Marine cloud brightening, the latest idea to fight climate change

The latest proposal for combating climate change is to whiten clouds in order to reflect sunlight back into space.

There are numerous scientific projects aimed at combating global warming. Climate change is becoming irreversible, according to scientists, thus urgent methods to cool the globe are becoming more vital.

In response to this, a group of American scientists created the Marine Cloud Brightening (MCB) Project, which tries to whiten the clouds. This approach allows sunlight to be bounced back into space, reducing global warming’s impact.

The researchers were prompted to conduct the study by the white stripes generated by ships on the water that can be seen from space. This mode of transportation produces particles capable of impacting clouds with enormous dark masses (stratocumulus clouds) near the ocean.

According to Faculty Washington, “the project is a partnership with various scientists and engineers to develop the technological and scientific knowledge of marine cloud glow as a technique that can assist reduce heat caused by manmade greenhouse gases.”

Artificially bleached clouds, according to the researchers, reflect sunlight better than regular or darker clouds. The US team wants to use this approach to return part of Earth’s sunlight emissions to space.

Artificial clouds would form in a similar way to natural clouds with this purpose in mind. When the relative humidity of the air exceeds 100 percent, water condensation develops. The droplets are then fused together by smaller particles (condensation nuclei) to form clouds.

The reflectance of the cloud rises when there is a significant concentration of droplets, according to the project’s researchers. The ‘Twomey effect’ is the name for this phenomenon.

Clouds having a higher concentration of tiny particles have a higher albedo, which means they are more reflective, according to the Twomey effect “The scientists describe their findings. The water trapped in the clouds would maintain the albedo high, making these clouds less likely to generate rain.”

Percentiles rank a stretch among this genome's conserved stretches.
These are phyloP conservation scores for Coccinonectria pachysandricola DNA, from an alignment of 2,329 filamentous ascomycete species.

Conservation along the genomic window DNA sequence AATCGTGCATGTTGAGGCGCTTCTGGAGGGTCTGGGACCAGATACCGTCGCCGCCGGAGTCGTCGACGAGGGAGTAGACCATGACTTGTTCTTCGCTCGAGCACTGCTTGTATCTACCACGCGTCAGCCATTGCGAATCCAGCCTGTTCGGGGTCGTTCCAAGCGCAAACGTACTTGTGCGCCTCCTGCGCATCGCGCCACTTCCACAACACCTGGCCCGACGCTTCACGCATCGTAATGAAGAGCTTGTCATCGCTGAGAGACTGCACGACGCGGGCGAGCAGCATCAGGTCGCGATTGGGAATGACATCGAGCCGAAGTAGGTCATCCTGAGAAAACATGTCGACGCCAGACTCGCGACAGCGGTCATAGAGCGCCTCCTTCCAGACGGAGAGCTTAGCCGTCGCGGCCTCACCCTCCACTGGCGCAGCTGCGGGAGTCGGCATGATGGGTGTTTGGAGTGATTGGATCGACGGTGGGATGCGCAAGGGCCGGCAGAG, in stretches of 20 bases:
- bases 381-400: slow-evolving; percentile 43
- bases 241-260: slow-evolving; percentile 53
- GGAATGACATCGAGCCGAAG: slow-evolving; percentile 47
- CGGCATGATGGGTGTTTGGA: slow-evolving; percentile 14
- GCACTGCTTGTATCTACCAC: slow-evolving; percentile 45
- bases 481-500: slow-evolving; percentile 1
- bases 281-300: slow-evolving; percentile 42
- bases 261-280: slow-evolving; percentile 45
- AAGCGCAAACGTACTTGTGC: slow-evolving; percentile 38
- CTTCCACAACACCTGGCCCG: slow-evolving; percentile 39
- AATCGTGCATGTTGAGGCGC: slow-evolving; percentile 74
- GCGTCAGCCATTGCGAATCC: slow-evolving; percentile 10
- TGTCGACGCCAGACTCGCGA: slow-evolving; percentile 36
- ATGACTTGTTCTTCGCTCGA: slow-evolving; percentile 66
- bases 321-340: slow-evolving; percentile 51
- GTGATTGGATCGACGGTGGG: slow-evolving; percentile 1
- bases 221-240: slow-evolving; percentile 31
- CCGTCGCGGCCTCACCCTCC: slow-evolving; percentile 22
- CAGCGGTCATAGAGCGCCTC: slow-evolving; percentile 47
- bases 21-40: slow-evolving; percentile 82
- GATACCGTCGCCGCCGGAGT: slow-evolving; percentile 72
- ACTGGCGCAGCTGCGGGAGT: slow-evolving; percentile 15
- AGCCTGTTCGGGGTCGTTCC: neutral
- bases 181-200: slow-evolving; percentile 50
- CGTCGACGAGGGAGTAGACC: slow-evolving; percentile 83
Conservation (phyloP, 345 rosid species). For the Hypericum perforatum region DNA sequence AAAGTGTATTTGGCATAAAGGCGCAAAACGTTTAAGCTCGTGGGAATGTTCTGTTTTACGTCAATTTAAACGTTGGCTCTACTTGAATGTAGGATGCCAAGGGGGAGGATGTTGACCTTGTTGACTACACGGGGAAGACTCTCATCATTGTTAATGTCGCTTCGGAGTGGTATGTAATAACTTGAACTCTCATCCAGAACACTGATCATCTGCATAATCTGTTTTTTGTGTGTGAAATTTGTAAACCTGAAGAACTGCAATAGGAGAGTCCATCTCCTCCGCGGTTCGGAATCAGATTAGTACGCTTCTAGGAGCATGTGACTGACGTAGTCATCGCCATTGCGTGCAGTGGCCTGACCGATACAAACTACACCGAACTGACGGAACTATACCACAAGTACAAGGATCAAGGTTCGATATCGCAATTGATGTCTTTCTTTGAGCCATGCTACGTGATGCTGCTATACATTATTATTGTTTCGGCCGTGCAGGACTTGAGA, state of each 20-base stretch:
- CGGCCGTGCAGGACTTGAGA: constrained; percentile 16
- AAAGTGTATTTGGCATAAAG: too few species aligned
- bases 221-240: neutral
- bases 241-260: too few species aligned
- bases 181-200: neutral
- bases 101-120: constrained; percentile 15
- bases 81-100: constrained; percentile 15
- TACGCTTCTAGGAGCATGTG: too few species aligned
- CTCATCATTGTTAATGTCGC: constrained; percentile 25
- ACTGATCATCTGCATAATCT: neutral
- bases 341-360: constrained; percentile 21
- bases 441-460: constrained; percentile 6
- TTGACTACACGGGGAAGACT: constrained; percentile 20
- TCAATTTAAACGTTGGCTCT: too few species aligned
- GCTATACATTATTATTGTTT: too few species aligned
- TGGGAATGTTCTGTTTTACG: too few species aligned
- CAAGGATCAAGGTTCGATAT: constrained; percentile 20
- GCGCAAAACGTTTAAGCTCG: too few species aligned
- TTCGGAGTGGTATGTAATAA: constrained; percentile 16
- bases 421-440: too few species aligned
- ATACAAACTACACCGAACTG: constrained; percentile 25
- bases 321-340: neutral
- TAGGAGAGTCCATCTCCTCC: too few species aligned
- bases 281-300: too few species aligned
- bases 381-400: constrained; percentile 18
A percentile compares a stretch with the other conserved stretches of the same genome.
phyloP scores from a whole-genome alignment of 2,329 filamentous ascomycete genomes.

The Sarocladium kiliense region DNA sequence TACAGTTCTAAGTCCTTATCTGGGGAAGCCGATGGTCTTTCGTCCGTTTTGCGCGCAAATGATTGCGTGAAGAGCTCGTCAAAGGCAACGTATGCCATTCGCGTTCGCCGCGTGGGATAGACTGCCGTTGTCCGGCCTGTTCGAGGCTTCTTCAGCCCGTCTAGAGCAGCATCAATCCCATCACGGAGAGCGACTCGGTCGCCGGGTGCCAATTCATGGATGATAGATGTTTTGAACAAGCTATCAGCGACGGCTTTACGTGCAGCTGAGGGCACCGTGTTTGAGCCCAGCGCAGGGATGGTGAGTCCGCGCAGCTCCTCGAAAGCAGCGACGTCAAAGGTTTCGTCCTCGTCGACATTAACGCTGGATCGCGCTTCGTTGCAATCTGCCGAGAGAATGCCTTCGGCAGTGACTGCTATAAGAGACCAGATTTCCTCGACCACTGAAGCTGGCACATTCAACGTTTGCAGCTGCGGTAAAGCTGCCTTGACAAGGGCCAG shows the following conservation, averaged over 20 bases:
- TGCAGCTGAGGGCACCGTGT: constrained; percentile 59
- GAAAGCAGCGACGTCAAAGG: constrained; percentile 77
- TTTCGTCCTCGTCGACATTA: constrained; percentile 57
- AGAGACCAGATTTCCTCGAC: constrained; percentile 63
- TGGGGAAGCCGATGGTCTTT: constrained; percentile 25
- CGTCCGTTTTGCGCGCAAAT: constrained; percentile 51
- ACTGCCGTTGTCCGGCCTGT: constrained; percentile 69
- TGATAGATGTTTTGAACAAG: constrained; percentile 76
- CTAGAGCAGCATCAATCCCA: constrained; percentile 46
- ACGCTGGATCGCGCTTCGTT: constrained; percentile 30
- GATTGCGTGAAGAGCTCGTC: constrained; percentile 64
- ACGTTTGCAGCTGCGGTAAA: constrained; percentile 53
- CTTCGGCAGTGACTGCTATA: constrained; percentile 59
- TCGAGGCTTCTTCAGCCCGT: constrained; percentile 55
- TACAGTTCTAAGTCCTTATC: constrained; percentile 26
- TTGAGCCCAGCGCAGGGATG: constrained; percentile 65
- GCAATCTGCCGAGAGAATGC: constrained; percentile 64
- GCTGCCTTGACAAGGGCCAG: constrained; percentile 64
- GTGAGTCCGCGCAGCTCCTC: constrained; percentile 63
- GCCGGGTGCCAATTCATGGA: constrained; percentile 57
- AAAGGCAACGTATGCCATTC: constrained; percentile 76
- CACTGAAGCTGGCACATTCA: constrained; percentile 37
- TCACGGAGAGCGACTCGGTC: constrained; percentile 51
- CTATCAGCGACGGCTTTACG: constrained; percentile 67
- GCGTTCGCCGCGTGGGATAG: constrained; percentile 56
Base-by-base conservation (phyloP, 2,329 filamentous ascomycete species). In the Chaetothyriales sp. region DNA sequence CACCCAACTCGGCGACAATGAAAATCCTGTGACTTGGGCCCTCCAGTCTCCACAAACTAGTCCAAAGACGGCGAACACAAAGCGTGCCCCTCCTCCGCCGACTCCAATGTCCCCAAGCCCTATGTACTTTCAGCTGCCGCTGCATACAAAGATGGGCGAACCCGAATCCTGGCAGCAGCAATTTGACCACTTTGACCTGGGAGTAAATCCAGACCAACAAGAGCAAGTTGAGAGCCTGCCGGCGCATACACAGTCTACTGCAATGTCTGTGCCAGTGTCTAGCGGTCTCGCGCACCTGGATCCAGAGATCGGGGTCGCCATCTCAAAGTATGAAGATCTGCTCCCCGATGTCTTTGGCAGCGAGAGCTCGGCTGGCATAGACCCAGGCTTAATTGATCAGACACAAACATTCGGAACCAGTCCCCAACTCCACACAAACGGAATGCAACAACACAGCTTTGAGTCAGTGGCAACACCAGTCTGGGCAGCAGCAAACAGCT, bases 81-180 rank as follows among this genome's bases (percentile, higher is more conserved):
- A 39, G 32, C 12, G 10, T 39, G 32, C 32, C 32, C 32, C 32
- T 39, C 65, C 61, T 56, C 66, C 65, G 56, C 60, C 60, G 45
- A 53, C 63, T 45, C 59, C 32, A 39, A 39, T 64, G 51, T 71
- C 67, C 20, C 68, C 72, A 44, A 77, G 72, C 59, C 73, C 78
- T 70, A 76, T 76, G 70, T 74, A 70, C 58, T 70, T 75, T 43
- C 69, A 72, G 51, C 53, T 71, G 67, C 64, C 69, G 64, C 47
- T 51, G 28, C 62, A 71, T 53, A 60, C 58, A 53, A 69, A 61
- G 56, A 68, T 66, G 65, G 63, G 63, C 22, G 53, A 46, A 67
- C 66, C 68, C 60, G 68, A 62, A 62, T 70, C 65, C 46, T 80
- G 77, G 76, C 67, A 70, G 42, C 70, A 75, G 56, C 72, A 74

The research team continues by discussing their project: “If the dry air at the cloud’s top mixes, however, the cloud may generate rain and have a lower albedo. The combined impact of the Twomey effect plus these cloud changes will be the total impact of the MCB.”

Initially, they want to use the MCB to add more salt particles as a condensation nucleus in the lower clouds that are close the seawater. The sprayed seawater will rapidly dry out in the air and produce microscopic salt particles as a result of this measure.

This strategy is more efficient than absorption by air or trees.

CO2 is absorbed from seawater by a novel carbon removal technique that works like seashells.

Sea clouds will then rise to the cloud layer and operate as droplet generators, producing smaller droplets than those created when waves break. As a result of this process, clouds will become 5-10% whiter. Artificial clouds will persist longer than natural clouds and reflect more sunlight back into space, in addition to being whiter.

To present, researchers have experimented with a variety of methods for introducing salt particles to clouds. They must, however, validate their models before recommending them as a climate change answer.

However, even if the MCB technique proves to be effective, it will never be able to replace the environmental policies that are already in place to reduce CO2 emissions.

Article Author Gerluxe Image: ecofriend

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